I am ready for another semester in the EDTECH Program. My first posting is for 542: Project Based Learning. I find myself excited and looking forward to a very worthwhile semester.
I began using elements of project based learning in my first year of teaching. However, it was not something I realized I was doing. I wanted to provide my students with projects and activities that were meaningful and memorable. Now, I find myself planning these experiences each week and in a more purposeful way.
I am looking forward to this semester. I know that my students will reap the benefits of such a positive, hands-on, research-based, topic.
My First Assignment: What is PBL?
The term ‘Project Based Learning’ seems very self-explanatory. The three words in the title imply that learning occurs when a project is completed. However, I find that there are several key attributes of PBL that are not apparent in the title itself.
The Buck Institute for Education writes, “In Project Based Learning (PBL), students go through an extended process of inquiry in response to a complex question, problem, or challenge.” Noting the idea of a complex problem or challenge is important. Critical thinking skills are a component of PBL that cannot be overlooked. Other key components of project-based learning are:
- content standards
- problem solving
- final project
The main difference between project and problem based learning is the product. In problem based learning, students are trying to solve problems with the end result being the answer to the problem. In project based learning, students may use the problem solving elements of problem based learning, however they will create a final product to demonstrate learning. The goal in project based learning is the project, not the problem itself.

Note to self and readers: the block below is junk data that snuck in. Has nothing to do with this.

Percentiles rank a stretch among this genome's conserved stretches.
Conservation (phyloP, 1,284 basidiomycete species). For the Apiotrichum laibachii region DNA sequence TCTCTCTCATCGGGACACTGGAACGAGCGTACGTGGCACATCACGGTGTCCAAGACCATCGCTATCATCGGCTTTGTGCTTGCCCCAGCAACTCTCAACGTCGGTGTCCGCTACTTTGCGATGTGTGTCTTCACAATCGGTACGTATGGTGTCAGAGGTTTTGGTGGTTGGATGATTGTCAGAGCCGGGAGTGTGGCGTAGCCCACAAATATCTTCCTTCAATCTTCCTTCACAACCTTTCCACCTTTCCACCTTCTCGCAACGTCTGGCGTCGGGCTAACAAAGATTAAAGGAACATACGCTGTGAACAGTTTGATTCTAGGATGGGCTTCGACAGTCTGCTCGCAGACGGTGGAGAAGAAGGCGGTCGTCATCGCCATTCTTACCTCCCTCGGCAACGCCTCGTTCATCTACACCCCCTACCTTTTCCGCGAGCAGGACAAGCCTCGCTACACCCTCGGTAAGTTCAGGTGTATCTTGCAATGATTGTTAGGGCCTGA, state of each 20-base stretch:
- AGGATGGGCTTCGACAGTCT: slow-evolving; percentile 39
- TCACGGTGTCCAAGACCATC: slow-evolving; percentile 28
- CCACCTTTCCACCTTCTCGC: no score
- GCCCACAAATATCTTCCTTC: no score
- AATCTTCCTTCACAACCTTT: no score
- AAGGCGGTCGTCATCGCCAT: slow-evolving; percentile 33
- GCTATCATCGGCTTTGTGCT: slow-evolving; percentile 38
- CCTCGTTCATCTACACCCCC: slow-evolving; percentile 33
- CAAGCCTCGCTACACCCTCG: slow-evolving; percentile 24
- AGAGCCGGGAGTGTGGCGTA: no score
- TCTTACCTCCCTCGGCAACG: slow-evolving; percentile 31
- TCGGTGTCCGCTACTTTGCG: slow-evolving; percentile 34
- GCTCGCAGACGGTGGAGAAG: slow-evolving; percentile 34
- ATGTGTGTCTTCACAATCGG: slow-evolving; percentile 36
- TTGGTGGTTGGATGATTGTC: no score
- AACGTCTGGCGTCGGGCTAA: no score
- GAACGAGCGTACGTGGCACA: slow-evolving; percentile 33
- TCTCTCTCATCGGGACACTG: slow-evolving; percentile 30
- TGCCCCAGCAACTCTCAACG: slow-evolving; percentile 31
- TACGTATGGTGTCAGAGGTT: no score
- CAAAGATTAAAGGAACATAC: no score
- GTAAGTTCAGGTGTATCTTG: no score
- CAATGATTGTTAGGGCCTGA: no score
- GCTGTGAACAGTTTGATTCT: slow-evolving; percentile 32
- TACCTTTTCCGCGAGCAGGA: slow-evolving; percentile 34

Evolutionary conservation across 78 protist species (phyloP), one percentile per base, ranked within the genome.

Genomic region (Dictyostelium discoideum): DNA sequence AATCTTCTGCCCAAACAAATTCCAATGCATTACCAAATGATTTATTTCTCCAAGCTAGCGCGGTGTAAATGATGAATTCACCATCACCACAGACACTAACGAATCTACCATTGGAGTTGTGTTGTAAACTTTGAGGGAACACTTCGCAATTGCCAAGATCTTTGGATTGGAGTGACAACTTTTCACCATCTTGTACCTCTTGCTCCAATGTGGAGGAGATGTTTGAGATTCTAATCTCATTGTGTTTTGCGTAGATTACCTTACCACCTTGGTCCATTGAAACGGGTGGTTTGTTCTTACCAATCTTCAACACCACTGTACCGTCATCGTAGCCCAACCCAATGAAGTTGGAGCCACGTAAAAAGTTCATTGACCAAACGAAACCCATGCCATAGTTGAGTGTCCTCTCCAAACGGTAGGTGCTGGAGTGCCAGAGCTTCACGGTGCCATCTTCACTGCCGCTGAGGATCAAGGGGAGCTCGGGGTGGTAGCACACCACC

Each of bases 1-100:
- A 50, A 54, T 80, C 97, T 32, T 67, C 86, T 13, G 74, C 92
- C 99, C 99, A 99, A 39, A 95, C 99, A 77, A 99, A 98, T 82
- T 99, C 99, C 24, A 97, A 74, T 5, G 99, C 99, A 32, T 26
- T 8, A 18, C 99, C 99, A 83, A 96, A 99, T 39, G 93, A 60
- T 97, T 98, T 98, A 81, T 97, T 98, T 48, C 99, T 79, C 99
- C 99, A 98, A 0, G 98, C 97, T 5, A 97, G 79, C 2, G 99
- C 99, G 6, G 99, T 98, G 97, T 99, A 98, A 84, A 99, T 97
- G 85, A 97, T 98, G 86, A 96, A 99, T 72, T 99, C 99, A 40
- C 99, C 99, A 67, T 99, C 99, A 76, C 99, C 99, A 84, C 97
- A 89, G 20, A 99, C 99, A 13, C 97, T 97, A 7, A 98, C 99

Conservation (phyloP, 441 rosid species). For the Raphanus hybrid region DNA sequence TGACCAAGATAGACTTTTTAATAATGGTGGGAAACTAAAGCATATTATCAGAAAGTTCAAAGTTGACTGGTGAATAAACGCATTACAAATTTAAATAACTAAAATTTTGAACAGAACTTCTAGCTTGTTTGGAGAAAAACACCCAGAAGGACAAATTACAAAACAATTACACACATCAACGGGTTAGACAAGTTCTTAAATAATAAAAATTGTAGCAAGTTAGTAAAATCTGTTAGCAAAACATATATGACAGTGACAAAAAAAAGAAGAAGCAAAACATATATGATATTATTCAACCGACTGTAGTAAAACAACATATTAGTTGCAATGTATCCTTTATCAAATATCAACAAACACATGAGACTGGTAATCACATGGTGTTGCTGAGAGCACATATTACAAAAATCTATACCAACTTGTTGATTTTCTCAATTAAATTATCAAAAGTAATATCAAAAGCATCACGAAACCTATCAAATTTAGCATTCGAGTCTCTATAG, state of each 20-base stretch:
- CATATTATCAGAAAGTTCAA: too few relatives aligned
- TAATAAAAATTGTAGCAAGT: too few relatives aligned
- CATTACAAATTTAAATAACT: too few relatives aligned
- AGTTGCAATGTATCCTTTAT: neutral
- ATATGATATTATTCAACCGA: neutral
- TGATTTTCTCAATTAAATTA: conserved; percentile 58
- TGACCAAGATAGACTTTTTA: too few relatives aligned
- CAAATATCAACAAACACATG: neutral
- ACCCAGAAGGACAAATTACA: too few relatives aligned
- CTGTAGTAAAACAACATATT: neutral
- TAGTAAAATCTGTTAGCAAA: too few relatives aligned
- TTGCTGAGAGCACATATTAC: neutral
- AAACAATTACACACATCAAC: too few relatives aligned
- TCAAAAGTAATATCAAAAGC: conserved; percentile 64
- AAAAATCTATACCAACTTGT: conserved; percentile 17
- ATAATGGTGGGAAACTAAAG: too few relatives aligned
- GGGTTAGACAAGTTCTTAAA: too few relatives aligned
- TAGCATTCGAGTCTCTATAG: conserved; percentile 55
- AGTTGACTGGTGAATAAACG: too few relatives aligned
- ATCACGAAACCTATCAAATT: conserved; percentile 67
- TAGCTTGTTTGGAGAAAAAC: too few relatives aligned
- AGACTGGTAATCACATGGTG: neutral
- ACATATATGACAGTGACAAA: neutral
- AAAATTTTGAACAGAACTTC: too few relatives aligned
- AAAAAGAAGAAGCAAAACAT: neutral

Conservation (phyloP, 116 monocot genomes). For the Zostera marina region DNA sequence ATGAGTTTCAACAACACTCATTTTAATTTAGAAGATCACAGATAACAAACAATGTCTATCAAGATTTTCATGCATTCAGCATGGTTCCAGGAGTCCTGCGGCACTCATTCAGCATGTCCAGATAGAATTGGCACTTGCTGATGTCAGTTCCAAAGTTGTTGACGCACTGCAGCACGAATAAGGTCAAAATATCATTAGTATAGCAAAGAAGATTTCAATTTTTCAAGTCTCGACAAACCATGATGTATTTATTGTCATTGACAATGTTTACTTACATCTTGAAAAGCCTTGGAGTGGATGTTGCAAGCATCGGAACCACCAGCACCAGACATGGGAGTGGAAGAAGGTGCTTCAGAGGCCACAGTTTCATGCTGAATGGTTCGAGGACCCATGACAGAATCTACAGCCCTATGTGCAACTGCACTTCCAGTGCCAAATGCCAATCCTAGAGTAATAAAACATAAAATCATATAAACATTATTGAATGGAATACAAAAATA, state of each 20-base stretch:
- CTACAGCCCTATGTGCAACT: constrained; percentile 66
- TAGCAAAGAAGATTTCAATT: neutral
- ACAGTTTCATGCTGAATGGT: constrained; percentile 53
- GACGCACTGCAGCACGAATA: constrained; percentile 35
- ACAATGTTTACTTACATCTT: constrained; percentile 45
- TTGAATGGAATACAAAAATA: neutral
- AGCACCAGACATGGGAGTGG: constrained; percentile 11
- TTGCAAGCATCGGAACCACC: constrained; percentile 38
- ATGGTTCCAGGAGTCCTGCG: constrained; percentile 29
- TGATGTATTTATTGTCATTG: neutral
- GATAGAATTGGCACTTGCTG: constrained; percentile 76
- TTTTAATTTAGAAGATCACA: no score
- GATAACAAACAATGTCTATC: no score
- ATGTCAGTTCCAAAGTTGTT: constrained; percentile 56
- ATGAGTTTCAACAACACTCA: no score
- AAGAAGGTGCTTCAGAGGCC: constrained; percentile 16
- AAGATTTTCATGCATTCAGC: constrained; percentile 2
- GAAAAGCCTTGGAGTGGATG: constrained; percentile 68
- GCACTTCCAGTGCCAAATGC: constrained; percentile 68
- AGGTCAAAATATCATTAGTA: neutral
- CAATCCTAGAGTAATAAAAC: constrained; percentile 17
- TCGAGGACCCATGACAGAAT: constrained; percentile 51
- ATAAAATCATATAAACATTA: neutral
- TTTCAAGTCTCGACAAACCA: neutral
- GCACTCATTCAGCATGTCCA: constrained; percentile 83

The integration of project based learning has given classrooms around the world enthusiasm and drive. I think of my own students. When a PBL project is started, the children want to move forward. They are curious and excited to begin. This is not always the case when students are given a traditional assignment in the classroom. There are also the added benefits of critical thinking opportunities and the important element of student ownership and creation in the classroom.
What is PBL? | Project Based Learning | BIE. (n.d.). Retrieved June 8, 2012, from http://www.bie.org/about/what_is_pbl/?gclid=CK-khbexv7ACFQhgTAodCViCEQ